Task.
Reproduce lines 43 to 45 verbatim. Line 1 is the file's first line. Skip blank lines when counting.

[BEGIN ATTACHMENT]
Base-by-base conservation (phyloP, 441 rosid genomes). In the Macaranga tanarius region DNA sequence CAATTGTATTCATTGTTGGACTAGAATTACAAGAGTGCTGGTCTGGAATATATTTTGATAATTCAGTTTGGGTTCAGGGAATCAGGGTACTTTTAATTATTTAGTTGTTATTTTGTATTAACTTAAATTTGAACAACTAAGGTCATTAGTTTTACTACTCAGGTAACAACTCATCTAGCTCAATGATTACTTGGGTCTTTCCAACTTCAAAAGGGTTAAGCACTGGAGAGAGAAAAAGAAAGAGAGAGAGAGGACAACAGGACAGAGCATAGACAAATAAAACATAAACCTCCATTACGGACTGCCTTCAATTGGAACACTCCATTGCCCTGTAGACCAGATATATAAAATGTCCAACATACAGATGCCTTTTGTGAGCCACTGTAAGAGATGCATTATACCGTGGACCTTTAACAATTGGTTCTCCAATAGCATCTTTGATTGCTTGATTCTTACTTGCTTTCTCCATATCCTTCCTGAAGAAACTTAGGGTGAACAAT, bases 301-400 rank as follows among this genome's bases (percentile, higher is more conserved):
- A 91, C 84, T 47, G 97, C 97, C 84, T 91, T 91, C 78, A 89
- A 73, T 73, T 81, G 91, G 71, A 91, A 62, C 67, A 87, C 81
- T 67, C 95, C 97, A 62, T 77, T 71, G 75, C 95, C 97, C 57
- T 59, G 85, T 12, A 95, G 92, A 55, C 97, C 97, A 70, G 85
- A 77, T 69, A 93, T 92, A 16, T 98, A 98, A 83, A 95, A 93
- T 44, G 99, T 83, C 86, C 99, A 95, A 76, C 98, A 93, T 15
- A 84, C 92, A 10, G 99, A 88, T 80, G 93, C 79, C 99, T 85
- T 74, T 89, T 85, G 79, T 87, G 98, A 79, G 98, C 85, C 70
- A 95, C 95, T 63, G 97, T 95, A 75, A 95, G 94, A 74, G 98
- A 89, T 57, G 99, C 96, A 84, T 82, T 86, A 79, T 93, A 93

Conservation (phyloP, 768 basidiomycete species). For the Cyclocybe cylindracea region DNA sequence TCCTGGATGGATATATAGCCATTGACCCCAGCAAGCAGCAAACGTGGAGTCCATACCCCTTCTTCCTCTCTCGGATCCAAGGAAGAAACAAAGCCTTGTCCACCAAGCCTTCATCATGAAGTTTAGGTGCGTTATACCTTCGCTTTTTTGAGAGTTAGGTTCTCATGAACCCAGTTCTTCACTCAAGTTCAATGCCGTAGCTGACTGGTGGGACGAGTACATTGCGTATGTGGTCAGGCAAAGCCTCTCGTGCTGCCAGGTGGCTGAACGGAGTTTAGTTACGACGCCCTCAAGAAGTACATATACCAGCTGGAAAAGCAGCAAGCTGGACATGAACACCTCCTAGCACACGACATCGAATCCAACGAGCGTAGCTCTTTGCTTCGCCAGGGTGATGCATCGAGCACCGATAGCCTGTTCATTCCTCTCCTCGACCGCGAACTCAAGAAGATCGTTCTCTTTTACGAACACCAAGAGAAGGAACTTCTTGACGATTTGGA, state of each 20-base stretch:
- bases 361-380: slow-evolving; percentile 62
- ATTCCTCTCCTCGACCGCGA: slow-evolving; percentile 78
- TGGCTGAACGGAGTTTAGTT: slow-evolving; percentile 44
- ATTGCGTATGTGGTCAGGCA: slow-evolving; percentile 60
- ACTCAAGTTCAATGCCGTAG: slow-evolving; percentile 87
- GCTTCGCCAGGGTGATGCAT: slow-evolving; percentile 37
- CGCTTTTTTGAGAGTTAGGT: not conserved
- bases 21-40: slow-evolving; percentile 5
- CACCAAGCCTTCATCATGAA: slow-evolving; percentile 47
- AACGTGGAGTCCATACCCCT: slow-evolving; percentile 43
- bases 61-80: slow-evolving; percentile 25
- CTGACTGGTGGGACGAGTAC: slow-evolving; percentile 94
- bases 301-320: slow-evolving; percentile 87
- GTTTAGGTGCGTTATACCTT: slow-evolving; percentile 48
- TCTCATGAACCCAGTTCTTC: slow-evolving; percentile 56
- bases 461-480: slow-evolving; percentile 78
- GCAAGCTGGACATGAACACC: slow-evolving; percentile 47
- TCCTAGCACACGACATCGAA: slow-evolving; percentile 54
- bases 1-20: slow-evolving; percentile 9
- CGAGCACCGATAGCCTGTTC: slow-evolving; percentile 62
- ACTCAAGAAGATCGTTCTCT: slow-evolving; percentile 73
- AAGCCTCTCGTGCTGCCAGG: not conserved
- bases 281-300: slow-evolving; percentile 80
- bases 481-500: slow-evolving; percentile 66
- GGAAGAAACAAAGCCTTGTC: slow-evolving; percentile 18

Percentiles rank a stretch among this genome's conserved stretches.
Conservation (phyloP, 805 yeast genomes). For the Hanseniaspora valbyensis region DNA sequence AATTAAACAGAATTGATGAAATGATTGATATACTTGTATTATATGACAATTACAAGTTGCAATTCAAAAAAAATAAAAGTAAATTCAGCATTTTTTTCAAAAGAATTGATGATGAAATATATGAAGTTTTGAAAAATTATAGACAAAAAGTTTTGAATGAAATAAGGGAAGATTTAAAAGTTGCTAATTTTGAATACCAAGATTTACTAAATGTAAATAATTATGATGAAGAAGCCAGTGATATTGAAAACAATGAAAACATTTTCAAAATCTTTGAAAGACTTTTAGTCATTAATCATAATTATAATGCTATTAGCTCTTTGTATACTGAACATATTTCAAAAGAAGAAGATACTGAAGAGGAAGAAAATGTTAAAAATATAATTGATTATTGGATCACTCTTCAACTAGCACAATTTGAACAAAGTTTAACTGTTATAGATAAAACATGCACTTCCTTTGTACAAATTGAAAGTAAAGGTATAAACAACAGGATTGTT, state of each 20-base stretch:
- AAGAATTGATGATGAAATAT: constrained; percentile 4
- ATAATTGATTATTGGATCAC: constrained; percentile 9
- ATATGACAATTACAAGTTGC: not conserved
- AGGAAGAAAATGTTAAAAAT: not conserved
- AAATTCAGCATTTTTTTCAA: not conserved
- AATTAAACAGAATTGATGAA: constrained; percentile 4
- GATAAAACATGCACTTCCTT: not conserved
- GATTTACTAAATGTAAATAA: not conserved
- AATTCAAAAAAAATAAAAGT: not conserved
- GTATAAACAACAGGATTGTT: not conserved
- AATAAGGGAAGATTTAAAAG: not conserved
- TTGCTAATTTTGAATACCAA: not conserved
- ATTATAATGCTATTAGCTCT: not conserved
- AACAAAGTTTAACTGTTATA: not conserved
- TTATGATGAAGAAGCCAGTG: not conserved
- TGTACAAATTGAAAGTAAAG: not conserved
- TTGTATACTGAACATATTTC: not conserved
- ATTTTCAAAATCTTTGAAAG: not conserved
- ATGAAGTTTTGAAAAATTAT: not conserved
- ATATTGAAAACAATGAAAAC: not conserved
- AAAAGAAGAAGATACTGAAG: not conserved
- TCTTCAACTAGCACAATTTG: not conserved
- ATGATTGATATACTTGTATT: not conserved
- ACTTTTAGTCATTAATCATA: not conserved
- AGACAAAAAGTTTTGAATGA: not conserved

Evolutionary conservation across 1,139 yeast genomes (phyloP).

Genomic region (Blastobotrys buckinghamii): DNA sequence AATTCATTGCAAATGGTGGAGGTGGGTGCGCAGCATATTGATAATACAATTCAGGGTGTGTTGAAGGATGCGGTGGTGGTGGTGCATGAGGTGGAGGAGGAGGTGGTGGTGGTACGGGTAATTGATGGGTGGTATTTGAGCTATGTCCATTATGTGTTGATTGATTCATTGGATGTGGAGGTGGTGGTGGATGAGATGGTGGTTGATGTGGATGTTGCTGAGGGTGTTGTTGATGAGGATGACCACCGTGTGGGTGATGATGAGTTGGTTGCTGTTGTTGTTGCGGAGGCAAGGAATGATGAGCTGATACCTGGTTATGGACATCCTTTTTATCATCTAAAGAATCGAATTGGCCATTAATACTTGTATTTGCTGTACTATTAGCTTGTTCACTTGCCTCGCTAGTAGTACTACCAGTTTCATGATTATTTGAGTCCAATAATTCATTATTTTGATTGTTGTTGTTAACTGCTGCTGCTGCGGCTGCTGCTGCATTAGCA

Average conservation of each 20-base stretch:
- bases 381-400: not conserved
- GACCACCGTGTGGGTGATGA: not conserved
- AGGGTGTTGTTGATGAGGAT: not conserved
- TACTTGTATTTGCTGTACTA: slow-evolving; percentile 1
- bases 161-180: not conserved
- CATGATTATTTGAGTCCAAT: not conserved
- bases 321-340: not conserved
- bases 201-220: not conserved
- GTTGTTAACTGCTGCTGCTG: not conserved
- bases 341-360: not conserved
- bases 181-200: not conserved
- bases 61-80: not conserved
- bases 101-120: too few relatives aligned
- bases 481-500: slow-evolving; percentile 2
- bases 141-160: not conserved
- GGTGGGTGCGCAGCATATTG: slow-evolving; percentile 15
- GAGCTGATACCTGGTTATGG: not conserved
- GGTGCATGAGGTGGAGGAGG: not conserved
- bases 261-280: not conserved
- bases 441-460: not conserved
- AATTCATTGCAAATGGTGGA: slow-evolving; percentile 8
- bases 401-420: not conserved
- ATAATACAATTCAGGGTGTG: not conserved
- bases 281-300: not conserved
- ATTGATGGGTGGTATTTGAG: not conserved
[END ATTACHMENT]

- AGGAAGAAAATGTTAAAAAT: not conserved
- AAATTCAGCATTTTTTTCAA: not conserved
- AATTAAACAGAATTGATGAA: constrained; percentile 4